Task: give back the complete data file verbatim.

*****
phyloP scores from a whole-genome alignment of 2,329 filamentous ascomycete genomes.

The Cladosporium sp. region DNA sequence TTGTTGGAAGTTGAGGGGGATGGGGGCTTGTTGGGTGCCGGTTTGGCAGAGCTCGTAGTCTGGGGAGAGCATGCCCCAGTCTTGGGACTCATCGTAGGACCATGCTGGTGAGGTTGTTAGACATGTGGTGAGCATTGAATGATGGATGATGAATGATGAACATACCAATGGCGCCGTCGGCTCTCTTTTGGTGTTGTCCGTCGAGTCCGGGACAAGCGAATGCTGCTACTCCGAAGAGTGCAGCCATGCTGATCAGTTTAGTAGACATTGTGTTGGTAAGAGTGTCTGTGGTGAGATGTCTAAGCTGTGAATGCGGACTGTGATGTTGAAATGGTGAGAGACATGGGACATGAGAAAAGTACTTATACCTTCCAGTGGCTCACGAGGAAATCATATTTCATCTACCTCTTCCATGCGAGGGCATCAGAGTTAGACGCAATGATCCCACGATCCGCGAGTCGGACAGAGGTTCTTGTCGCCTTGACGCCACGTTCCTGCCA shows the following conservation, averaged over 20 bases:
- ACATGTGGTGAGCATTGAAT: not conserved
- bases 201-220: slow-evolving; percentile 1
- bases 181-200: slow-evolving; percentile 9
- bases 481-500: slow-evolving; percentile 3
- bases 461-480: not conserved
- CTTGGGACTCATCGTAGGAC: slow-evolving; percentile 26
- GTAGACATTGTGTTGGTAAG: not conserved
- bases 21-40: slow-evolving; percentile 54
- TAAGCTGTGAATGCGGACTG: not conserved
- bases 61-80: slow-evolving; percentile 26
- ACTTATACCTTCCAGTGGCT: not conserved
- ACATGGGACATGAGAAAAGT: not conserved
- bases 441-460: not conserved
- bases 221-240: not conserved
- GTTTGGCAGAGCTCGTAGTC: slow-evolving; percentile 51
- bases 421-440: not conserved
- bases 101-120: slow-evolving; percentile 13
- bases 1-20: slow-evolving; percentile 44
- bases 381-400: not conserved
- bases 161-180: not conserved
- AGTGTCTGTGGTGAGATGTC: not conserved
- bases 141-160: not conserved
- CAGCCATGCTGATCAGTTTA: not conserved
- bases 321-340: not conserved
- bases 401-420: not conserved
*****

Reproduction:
phyloP scores from a whole-genome alignment of 2,329 filamentous ascomycete genomes.

The Cladosporium sp. region DNA sequence TTGTTGGAAGTTGAGGGGGATGGGGGCTTGTTGGGTGCCGGTTTGGCAGAGCTCGTAGTCTGGGGAGAGCATGCCCCAGTCTTGGGACTCATCGTAGGACCATGCTGGTGAGGTTGTTAGACATGTGGTGAGCATTGAATGATGGATGATGAATGATGAACATACCAATGGCGCCGTCGGCTCTCTTTTGGTGTTGTCCGTCGAGTCCGGGACAAGCGAATGCTGCTACTCCGAAGAGTGCAGCCATGCTGATCAGTTTAGTAGACATTGTGTTGGTAAGAGTGTCTGTGGTGAGATGTCTAAGCTGTGAATGCGGACTGTGATGTTGAAATGGTGAGAGACATGGGACATGAGAAAAGTACTTATACCTTCCAGTGGCTCACGAGGAAATCATATTTCATCTACCTCTTCCATGCGAGGGCATCAGAGTTAGACGCAATGATCCCACGATCCGCGAGTCGGACAGAGGTTCTTGTCGCCTTGACGCCACGTTCCTGCCA shows the following conservation, averaged over 20 bases:
- ACATGTGGTGAGCATTGAAT: not conserved
- bases 201-220: slow-evolving; percentile 1
- bases 181-200: slow-evolving; percentile 9
- bases 481-500: slow-evolving; percentile 3
- bases 461-480: not conserved
- CTTGGGACTCATCGTAGGAC: slow-evolving; percentile 26
- GTAGACATTGTGTTGGTAAG: not conserved
- bases 21-40: slow-evolving; percentile 54
- TAAGCTGTGAATGCGGACTG: not conserved
- bases 61-80: slow-evolving; percentile 26
- ACTTATACCTTCCAGTGGCT: not conserved
- ACATGGGACATGAGAAAAGT: not conserved
- bases 441-460: not conserved
- bases 221-240: not conserved
- GTTTGGCAGAGCTCGTAGTC: slow-evolving; percentile 51
- bases 421-440: not conserved
- bases 101-120: slow-evolving; percentile 13
- bases 1-20: slow-evolving; percentile 44
- bases 381-400: not conserved
- bases 161-180: not conserved
- AGTGTCTGTGGTGAGATGTC: not conserved
- bases 141-160: not conserved
- CAGCCATGCTGATCAGTTTA: not conserved
- bases 321-340: not conserved
- bases 401-420: not conserved